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prayers will be answered. And when these desires become fervent, and these expectations very lively, “the Spirit helpeth our infirmities, and we pray “ with groanings which cannot be uttered.” Our longings and hopes are greater than any words can express ; while the language of the formalist vastly exceeds his real meaning.

“Now the God of hope fill you with all peace "and joy in believing, that ye may abound in “ hope by the power of the Holy Ghost." And "now abideth, faith, hope, and love; but the "greatest of these is love.2 ” If then these graces are to abide in the church, when miraculous gifts ceased ; surely we need the Holy Spirit to create and preserve them in our hearts, at least as much as the apostles and primitive Christians did. “The “ fruit of the Spirit is love, joy, peace, long suffer"ing, gentleness, goodness, faith, meekness, tem“perance.” His “ fruit is in all goodness, and "righteousness and truth.” “The love of God is "shed abroad in our hearts by the Holy Spirit.” “Seeing ye have purified your souls in obeying the "truth through the Spirit, unto unfeigned love of “the brethren,” &c. “ If ye through the Spirit do "mortify the deeds of the body, ye shall live.”What are we to understand by this language? Is it all little, or nothing, to us? Is it not necessary, that we should love God and one another? Are meekness and temperance no longer requisite? Or are our natures so much

Rom. xv. 13. ' 1 Cor. xiii. 13.

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better than those of the primitive Christians, that we are of ourselves inclined and able to perform those things, which they even in an age of miracles could not attain to, except by the Holy Spirit? Let the character of modern Christians at large, compared with that of the ancient church, supply an answer to these questions.

In a word, “If any man have not the Spirit of “ Christ, he is none of his."”! All true believers are “ led by the Spirit;" “ live in the Spirit;"' “ walk in the Spirit;” and are “an habitation of “God through the Spirit.” “What, know ye “not, that ye are the temple of God; and that “ the Spirit of God dwelleth in you?” Certainly then you are very ignorant of real christianity, and strangers to the distinguishing experience of true Christians.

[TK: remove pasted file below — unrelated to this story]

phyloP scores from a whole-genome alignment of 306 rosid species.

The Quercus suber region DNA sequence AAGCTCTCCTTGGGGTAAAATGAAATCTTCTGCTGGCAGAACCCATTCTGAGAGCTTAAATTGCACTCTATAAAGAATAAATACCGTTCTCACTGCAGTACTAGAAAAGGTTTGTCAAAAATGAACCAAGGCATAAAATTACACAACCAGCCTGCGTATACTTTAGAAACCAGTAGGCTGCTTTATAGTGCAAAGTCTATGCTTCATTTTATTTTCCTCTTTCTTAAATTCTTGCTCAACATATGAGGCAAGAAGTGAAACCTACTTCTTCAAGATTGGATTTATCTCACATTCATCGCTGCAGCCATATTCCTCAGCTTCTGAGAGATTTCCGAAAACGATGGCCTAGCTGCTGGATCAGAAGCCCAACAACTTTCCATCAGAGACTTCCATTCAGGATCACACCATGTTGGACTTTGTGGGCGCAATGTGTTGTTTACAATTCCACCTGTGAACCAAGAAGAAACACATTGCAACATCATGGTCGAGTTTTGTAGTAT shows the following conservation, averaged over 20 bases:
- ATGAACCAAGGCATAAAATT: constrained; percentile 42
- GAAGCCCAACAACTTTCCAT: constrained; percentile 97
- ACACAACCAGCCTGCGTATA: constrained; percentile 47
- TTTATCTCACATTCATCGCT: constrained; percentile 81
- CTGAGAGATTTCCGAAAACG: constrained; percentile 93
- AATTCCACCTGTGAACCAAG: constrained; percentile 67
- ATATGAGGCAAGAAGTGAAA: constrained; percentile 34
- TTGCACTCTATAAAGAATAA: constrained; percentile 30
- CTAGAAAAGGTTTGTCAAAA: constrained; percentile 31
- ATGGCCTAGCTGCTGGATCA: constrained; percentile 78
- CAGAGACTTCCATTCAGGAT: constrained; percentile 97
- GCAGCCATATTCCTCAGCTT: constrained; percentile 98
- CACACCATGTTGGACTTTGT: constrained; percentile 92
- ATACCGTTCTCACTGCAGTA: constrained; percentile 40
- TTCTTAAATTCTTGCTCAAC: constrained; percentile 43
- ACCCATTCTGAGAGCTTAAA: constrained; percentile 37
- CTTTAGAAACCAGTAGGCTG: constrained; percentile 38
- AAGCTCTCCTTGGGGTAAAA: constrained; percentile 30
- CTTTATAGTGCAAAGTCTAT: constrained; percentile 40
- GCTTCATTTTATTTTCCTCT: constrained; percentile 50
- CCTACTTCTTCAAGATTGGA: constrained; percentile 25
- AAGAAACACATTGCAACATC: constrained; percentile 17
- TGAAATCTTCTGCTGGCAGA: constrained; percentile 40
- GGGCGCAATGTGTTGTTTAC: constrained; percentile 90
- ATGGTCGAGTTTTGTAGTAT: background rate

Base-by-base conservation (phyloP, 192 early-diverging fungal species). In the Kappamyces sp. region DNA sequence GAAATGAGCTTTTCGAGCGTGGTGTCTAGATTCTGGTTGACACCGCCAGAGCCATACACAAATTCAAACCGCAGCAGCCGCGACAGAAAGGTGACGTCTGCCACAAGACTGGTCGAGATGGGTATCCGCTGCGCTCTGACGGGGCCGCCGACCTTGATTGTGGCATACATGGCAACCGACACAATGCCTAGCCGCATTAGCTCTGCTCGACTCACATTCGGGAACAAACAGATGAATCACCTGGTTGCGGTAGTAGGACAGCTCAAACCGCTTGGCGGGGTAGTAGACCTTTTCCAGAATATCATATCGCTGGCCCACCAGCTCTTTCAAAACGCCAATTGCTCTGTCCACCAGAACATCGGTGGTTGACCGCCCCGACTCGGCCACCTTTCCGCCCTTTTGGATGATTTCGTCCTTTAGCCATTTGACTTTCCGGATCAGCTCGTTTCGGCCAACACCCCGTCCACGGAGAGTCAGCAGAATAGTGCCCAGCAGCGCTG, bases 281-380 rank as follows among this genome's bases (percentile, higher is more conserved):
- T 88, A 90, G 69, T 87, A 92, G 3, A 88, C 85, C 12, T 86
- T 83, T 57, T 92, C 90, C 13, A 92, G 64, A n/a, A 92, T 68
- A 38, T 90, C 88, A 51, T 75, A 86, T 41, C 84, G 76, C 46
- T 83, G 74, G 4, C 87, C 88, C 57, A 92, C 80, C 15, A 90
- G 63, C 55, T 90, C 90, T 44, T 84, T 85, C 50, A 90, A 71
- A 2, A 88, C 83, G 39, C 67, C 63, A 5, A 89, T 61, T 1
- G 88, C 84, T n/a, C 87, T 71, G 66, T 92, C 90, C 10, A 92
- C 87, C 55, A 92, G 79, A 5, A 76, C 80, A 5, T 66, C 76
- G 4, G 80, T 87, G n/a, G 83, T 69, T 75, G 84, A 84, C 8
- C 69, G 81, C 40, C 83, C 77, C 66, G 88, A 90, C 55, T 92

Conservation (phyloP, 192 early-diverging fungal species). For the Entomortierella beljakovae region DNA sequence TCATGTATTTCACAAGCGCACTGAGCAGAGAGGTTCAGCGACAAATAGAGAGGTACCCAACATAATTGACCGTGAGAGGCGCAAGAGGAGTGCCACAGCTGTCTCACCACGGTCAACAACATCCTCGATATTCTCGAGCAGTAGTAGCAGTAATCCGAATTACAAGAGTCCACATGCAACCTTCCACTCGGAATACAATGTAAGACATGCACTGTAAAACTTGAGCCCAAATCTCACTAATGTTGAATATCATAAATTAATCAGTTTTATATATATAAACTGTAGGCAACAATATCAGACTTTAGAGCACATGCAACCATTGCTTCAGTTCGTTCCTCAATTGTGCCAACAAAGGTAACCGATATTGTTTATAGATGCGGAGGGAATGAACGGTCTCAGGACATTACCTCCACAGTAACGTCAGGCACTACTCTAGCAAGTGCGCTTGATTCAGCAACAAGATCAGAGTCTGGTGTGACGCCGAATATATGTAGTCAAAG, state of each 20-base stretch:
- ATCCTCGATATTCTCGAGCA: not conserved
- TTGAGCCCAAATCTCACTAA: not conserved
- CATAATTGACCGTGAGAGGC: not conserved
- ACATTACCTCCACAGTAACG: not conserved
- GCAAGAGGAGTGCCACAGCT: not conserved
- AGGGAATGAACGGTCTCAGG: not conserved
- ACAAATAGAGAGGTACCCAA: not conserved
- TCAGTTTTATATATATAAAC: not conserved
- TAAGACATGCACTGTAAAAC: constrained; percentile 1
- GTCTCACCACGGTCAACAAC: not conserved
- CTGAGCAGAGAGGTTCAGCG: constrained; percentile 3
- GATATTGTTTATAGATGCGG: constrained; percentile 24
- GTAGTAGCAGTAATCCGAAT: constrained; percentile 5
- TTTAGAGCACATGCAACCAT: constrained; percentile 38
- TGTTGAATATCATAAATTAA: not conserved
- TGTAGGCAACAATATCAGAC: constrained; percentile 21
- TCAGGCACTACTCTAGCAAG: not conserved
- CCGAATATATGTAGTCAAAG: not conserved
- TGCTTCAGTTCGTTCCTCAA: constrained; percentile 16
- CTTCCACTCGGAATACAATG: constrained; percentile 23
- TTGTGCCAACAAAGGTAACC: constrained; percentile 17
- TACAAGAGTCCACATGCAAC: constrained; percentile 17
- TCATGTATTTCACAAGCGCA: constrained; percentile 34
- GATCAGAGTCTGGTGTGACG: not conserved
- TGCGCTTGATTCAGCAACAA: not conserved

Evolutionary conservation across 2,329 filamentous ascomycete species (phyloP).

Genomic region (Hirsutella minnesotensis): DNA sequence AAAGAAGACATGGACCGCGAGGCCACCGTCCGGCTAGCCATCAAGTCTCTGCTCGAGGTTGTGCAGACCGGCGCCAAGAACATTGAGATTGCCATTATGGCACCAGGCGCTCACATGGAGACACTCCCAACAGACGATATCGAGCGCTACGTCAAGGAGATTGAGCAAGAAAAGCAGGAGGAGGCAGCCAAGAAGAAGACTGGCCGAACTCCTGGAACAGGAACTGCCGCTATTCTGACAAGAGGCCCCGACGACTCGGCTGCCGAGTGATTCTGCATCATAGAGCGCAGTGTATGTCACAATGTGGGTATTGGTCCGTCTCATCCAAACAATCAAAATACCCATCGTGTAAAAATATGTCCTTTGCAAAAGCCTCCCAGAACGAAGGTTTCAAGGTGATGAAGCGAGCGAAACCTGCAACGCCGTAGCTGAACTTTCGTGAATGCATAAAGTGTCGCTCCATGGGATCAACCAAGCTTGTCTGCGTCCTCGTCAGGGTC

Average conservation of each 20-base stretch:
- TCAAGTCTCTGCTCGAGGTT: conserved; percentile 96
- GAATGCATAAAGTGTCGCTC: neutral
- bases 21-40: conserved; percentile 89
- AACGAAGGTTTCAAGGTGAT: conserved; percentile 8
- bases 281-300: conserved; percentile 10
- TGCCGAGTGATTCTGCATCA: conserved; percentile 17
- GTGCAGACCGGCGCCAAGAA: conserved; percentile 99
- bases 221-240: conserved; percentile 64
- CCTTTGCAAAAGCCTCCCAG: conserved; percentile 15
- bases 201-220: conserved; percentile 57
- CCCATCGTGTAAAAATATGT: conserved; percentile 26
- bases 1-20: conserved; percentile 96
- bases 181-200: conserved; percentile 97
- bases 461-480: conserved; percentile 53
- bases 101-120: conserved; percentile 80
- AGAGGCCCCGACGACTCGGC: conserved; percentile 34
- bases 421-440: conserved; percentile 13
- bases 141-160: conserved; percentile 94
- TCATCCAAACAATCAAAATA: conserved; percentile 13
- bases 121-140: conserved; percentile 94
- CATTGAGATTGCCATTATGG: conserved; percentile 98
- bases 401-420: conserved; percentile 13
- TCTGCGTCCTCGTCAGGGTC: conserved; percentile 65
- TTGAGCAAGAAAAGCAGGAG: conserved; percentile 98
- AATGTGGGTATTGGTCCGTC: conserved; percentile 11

All genuine consolation likewise is conferred by the Holy Spirit, who is emphatically called “the Comforter.” As a Spirit of adoption, he “ wit“ nesses with our spirits, “ that we are the chil“ dren of God,” not by any immediate revelation, but by forming our hearts to all holy and filial affections towards God, and bringing reverence, confidence, love, gratitude, and zeal for his honour, into lively exercise. And in this view the love of the Spirit,” in not only renewing our depraved nature, but coming to dwell in us as a Comforter, and a Spirit of adoption, and as the

* Rom. viii. 9.

Seal, Earnest, and First Fruits of our eternal inheritance, demands our highest admiration and most lively gratitude. “Thy Spirit is good; lead “me into the land of uprightness !""

Whatever “ strength in our souls” we need, in order to “all long-suffering with joyfulness;" to resist temptation, to overcome the world, and to meet death with cheerful hope, is ascribed to the Holy Spirit. Nay, we have ground to think, that the felicity of heaven will not arise independently from external situation, or the state of our minds; but also from the immediate influences of this Holy Comforter. For our Lord, evidently speaking of the Holy Spirit, says, “ The water that I shall “ give him, shall be in him a well of water, spring“ing up into everlasting life.”